You'd think these were boom times, judging by all the remodeling my friends and neighbors are doing. Some might say this remodeling buzz is not surprising. After all, interest rates still are low, sales of existing homes are up, and home equity appreciation is healthy.
But this is a buzz with a difference. It lacks the "go for it" gusto of remodeling in true boom economies. This time, most homeowners are approaching remodeling with unusually rigid financial constraints. Phones are still ringing, but the homeowners who call want smaller projects. Jobs take longer to sell. Even past customers are calling around and price-shopping for contractors. High-end clients still insist on having some luxury products, especially for kitchen and bath updates. But these days, if those products push the budget over their price ceiling, many clients table the job - for months, a year or permanently. Many homeowners are postponing nonurgent maintenance jobs, as well, if the estimates seem steep.
Get used to this. It's likely to continue at least for the first half of 2003. To keep your company strong, I recommend the following five techniques.
Market aggressively. Develop and implement a dynamic marketing plan aimed at establishing dominance in your niche. When prospects consider remodeling, their knee-jerk reaction should be to pick up the phone and call your company. Use advertising, mailings, slogans and signs to drive home the message that your company is the clear choice in your region or specialty area.
Sell smart. Even if you avoided bidding wars before, you are in them now. You probably are competing not only with similar companies, but also with contractors that easily can underbid you. "Silent competitors" are the homeowners themselves, if they decide not to remodel at all after discovering that their wish list exceeds their budget.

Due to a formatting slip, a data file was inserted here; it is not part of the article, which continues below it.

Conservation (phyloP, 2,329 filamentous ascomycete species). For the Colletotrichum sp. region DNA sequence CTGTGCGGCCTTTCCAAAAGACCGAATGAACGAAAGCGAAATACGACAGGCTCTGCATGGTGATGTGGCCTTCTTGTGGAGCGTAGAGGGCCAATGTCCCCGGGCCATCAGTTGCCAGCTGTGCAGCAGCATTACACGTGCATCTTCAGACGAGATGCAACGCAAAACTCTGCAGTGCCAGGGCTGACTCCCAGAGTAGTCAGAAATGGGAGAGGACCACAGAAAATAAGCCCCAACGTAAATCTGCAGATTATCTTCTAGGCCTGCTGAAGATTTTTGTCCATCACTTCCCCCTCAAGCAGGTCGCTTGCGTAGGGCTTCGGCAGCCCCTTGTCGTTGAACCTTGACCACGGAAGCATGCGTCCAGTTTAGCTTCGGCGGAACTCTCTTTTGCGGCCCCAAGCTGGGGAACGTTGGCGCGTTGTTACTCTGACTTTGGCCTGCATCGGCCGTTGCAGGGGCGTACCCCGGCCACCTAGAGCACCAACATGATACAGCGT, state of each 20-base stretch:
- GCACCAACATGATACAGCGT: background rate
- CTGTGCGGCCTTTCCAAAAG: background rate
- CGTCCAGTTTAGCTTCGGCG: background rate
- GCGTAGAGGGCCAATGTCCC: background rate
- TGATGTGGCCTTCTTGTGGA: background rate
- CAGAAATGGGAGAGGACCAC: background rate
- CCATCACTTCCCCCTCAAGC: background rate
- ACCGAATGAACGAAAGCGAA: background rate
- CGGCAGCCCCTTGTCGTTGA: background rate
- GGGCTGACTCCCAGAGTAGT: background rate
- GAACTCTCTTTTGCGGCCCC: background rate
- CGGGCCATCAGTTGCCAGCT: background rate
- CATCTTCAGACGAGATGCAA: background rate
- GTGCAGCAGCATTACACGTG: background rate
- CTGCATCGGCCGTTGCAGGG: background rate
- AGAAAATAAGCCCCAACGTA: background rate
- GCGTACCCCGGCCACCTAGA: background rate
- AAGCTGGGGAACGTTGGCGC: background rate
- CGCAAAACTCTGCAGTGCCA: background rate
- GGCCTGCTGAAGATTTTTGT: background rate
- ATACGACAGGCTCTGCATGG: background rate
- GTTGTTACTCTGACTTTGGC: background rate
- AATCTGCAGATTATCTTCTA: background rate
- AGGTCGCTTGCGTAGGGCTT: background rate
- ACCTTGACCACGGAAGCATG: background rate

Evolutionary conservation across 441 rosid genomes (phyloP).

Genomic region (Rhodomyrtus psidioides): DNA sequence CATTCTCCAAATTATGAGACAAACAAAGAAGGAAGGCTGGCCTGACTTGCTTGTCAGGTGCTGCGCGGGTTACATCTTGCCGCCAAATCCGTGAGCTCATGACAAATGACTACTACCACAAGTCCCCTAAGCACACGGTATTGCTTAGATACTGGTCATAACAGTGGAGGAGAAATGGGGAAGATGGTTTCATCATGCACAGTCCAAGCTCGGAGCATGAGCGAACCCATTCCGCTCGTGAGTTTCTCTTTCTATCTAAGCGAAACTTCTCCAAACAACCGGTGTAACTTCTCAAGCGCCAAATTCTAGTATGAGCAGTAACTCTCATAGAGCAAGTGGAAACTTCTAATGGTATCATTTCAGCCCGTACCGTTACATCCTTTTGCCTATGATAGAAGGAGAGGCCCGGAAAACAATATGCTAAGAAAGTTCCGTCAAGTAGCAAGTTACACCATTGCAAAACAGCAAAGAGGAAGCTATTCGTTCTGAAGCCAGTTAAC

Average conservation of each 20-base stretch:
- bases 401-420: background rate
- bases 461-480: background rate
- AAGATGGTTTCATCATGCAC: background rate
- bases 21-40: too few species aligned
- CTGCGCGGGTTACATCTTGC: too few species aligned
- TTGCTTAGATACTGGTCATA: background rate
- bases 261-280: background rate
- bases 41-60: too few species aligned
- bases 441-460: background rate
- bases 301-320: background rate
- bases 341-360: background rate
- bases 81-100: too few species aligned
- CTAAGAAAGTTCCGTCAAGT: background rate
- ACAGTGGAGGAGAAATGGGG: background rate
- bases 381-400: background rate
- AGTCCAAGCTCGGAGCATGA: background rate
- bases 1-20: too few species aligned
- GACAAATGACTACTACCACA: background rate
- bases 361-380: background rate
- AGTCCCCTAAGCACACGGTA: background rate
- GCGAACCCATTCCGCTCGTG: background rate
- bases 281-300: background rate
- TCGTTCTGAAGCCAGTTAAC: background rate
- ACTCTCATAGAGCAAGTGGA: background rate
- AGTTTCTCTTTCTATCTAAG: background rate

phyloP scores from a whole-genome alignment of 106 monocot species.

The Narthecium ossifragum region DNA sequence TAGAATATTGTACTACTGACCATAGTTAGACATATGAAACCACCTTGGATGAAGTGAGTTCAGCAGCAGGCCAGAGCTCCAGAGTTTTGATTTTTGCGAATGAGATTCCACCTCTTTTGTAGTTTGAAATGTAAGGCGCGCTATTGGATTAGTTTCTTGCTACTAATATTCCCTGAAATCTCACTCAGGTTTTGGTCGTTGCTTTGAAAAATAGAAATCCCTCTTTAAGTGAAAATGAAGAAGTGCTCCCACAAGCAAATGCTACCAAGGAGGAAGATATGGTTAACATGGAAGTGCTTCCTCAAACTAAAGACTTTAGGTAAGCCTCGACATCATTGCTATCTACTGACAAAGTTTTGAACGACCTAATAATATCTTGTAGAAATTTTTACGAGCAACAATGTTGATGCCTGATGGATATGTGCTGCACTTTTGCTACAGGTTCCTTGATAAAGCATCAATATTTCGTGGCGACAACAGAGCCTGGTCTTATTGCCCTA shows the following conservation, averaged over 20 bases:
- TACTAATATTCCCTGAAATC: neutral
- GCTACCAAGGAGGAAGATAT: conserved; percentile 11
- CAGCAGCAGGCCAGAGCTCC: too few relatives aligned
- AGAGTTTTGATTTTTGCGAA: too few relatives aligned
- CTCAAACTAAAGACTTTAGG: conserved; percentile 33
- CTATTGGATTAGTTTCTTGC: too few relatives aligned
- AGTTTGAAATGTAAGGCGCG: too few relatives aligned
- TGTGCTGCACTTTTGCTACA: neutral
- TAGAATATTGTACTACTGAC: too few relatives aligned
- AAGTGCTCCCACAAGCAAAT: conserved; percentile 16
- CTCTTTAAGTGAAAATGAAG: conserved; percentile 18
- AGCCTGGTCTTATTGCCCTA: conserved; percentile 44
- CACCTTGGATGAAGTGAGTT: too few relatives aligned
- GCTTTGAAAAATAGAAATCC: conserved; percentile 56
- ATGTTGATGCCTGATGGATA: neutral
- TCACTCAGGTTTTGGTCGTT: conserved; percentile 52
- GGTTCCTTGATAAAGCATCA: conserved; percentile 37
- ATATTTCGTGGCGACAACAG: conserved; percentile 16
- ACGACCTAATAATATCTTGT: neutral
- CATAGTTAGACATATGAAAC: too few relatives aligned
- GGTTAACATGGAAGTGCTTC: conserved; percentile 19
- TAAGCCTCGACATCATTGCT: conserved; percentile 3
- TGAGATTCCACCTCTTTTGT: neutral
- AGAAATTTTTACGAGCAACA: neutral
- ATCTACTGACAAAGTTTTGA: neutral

Manifest your company's competence at every opportunity. Although price is a high priority in today's remodeling market, homeowners still demand reliability, trustworthiness, expertise and skill. Educate homeowners about the price-quality-service connection. Sell value. And be flexible. Work through the budget with prospects, moving them toward doable, satisfying projects while winning their allegiance. Be patient; they might deliberate for months. Stay in touch.
Offer total service for repeat clients. Don't give repeat customers a reason to hire any other contractor for any remodeling work. Contact them and let them know you can take care of all their remodeling needs, from half-day projects to whole-house jobs, from maintenance to design. This reminder might be all they need to drop other contractors off their list. Besides, your call might nudge them forward with projects they have been contemplating.
Make it easy for customers. Don't let clients be scared off by the remodeling process. Reinforce your reputation for on-time, on-budget, well-supervised, well-built jobs. Be the company with the answers. Even if you don't offer financing, use your relationships with lenders to expedite and simplify the financing process for your clients. Offer design services, including interior design, landscaping and lighting, even if you have to subcontract them.
Be a diligent manager. Monitor your company's telltale financial indicators, such as lead costs, estimate versus actual job costs, and overhead. When the numbers veer off track, immediately make changes to bring them back on course.
A quarter-century remodeling veteran, Shirley Blayden, co-owner of Blayden Design/Build in Renton, Wash., has positioned her company to stay strong through the current business buzz. Her advice: "If you weren't already on top of your business, now is the time" to get there. I couldn't agree more.